On a tiny island off Sicily’s west coast, a huge pool long ago displayed the star-studded reflections of the gods.
Scientists have long thought that an ancient rectangular basin, on the island of Motya, served as an artificial inner harbor, or perhaps a dry dock, for Phoenician mariners roughly 2,550 years ago. Instead, the water-filled structure is the largest known sacred pool from the ancient Mediterranean world, says archaeologist Lorenzo Nigro of Sapienza University of Rome.
Phoenicians, who adopted cultural influences from many Mediterranean societies on their sea travels, put the pool at the center of a religious compound in a port city also dubbed Motya, Nigro reports in the April Antiquity.
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The pool and three nearby temples were aligned with the positions of specific stars and constellations on key days of the year, such as the summer and winter solstices, Nigro found. Each of those celestial bodies was associated with a particular Phoenician god.
At night, the reflecting surface of the pool, which was slightly longer and wider than an Olympic-sized swimming pool, was used to make astronomical observations by marking stars’ positions with poles, Nigro suspects. Discoveries of a navigation instrument’s pointer in one temple and the worn statue of an Egyptian god associated with astronomy found in a corner of the pool support that possibility.
It was an archaeologist who explored Motya around a century ago who first described the large pool as a harbor that connected to the sea by a channel. A similar harbor had previously been discovered at Carthage, a Phoenician city on North Africa’s coast.
But excavations and radiocarbon dating conducted at Motya since 2002 by Nigro, working with the Superintendence of Trapani in Sicily and the G. Whitaker Foundation in Palermo, have overturned that view.
“The pool could not have served as a harbor, as it was not connected to the sea,” Nigro says. He and his team temporarily drained the basin, showing that it is instead fed by natural springs. Only after Greek invaders conquered Motya in a battle that ended in 396 B.C. was a channel dug from the pool to a nearby lagoon, Nigro’s group found.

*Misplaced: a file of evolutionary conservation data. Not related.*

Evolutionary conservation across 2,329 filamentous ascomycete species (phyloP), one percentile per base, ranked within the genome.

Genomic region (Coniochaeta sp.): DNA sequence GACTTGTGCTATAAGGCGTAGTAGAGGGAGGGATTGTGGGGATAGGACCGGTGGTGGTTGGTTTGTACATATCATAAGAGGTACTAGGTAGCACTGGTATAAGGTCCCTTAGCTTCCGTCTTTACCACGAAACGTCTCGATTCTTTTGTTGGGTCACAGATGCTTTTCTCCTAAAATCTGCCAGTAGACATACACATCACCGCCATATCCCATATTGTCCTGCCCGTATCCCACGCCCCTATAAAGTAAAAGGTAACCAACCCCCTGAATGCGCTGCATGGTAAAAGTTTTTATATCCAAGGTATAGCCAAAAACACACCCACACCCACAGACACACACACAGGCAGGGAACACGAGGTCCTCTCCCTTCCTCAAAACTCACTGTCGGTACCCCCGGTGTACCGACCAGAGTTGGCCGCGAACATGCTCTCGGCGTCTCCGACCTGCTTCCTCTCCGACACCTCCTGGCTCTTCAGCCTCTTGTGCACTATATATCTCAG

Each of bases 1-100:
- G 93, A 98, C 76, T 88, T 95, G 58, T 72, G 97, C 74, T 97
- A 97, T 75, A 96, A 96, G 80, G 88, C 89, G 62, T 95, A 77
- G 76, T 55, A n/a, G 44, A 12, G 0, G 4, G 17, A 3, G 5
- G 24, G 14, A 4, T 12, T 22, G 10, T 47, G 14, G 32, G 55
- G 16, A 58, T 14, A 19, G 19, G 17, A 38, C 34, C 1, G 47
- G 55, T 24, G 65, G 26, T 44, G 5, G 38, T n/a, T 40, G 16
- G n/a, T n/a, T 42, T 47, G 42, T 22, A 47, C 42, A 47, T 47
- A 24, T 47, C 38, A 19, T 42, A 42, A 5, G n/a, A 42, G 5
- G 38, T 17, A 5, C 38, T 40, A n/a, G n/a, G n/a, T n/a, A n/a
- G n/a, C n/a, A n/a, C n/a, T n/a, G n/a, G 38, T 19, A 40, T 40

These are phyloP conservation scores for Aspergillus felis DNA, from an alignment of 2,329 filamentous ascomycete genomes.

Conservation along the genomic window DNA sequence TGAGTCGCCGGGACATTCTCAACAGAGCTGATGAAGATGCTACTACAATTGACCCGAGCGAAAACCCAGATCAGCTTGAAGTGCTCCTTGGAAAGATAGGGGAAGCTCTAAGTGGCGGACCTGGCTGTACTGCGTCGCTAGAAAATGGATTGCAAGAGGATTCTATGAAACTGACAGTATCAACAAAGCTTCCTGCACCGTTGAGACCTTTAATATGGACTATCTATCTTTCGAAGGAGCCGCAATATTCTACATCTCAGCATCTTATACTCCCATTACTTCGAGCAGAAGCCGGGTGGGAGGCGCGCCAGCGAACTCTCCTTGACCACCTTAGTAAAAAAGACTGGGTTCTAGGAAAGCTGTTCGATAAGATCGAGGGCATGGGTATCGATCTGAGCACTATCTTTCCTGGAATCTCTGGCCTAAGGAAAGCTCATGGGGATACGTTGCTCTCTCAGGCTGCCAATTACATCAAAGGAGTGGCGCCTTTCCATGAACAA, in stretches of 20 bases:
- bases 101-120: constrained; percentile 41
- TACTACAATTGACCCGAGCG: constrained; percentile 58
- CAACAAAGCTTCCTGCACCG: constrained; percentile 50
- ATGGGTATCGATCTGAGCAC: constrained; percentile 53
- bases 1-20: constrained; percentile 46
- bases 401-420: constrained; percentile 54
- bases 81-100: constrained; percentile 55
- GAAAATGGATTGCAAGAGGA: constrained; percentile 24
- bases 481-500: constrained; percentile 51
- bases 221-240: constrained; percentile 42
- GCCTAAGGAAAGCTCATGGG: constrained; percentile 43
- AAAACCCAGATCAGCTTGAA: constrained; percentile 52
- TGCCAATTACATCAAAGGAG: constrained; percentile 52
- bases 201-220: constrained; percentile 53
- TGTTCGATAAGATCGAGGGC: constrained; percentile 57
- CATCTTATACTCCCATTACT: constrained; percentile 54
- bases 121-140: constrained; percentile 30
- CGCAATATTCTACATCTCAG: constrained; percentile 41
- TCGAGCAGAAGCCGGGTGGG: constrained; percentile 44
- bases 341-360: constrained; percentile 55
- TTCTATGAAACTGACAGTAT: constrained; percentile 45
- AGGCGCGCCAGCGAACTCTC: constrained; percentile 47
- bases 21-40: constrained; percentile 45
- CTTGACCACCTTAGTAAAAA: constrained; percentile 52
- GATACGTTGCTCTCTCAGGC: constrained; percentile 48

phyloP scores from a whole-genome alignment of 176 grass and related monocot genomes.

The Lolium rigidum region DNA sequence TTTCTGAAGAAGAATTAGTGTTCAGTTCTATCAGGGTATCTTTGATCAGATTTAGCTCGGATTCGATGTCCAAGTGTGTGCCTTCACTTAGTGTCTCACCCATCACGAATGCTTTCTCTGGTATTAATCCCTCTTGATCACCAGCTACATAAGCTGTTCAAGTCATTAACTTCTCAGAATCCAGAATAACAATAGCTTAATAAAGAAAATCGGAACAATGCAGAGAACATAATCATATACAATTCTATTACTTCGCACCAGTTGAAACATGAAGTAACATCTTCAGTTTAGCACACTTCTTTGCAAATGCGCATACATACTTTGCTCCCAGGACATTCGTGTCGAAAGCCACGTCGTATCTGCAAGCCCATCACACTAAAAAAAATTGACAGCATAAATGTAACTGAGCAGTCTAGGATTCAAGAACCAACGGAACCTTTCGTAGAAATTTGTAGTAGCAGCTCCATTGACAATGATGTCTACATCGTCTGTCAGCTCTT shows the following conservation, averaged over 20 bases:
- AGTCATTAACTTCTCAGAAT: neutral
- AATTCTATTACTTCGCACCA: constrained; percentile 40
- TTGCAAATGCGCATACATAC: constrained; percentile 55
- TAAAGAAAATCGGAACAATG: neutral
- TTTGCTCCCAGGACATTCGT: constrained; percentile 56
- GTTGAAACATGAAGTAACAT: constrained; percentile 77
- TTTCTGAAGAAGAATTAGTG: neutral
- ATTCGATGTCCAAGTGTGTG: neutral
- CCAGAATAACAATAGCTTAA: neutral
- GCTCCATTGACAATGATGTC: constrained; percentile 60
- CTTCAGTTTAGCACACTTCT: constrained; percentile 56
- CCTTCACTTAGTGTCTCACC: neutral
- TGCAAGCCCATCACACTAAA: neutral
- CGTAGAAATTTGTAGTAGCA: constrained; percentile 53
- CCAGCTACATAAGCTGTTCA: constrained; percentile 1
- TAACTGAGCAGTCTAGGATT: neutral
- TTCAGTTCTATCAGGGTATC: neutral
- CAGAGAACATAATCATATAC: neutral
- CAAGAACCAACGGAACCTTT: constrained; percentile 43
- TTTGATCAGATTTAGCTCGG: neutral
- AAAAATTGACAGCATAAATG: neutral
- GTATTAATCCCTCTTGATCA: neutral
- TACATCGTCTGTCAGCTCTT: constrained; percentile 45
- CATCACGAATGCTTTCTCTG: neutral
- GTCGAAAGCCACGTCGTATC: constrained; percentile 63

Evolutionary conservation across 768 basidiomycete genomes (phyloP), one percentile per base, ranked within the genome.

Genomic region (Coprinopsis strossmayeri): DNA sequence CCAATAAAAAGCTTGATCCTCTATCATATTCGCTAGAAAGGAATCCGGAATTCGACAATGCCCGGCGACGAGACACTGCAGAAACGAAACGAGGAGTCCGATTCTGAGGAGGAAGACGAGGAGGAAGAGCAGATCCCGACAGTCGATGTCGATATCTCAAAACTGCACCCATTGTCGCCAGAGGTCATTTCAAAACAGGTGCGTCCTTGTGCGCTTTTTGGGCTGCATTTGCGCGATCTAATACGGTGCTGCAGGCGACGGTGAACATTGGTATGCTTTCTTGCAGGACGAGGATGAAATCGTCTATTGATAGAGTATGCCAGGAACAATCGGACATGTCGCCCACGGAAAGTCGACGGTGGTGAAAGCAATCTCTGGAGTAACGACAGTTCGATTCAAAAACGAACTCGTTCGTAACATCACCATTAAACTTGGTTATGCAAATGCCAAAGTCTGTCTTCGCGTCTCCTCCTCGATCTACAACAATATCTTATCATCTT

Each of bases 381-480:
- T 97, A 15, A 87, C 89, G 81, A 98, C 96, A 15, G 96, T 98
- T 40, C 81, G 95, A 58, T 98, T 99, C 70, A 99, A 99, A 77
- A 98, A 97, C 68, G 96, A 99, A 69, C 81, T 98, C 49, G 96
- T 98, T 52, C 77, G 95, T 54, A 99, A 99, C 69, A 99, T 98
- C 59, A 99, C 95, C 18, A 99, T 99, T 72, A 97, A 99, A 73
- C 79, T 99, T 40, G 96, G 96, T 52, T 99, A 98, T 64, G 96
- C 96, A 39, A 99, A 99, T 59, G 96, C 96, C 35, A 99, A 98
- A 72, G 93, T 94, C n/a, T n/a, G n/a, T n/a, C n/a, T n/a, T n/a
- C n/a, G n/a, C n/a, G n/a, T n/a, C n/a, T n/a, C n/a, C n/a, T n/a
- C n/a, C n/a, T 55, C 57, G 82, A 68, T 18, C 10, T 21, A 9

Phoenicians settled on Motya between 800 B.C. and 750 B.C. The sacred pool, including a pedestal in the center that originally supported a statue of the Phoenician god Ba’al, was built between 550 B.C. and 520 B.C., Nigro says. Two clues suggested that the pedestal had once held a statue of Ba’al. First, after draining the pool, Nigro’s team found a stone block with the remnants of a large, sculpted foot at the basin’s edge. And an inscription in a small pit at one corner of the pool includes a dedication to Ba’al, a primary Phoenician god.
Motya excavations indicate that Phoenician newcomers created a distinctive West Phoenician culture via interactions with people already living there. Pottery and other artifacts indicate that groups from Greece, Crete and other Mediterranean regions periodically settled on the island starting as early as around 4,000 years ago. Metal objects and other cultural remains from various stages of Motya’s development display influences from all corners of the Mediterranean.
Though much remains unknown about political and social life at Motya, its Phoenician founders oversaw an experiment in cultural tolerance that lasted at least 400 years, Nigro says.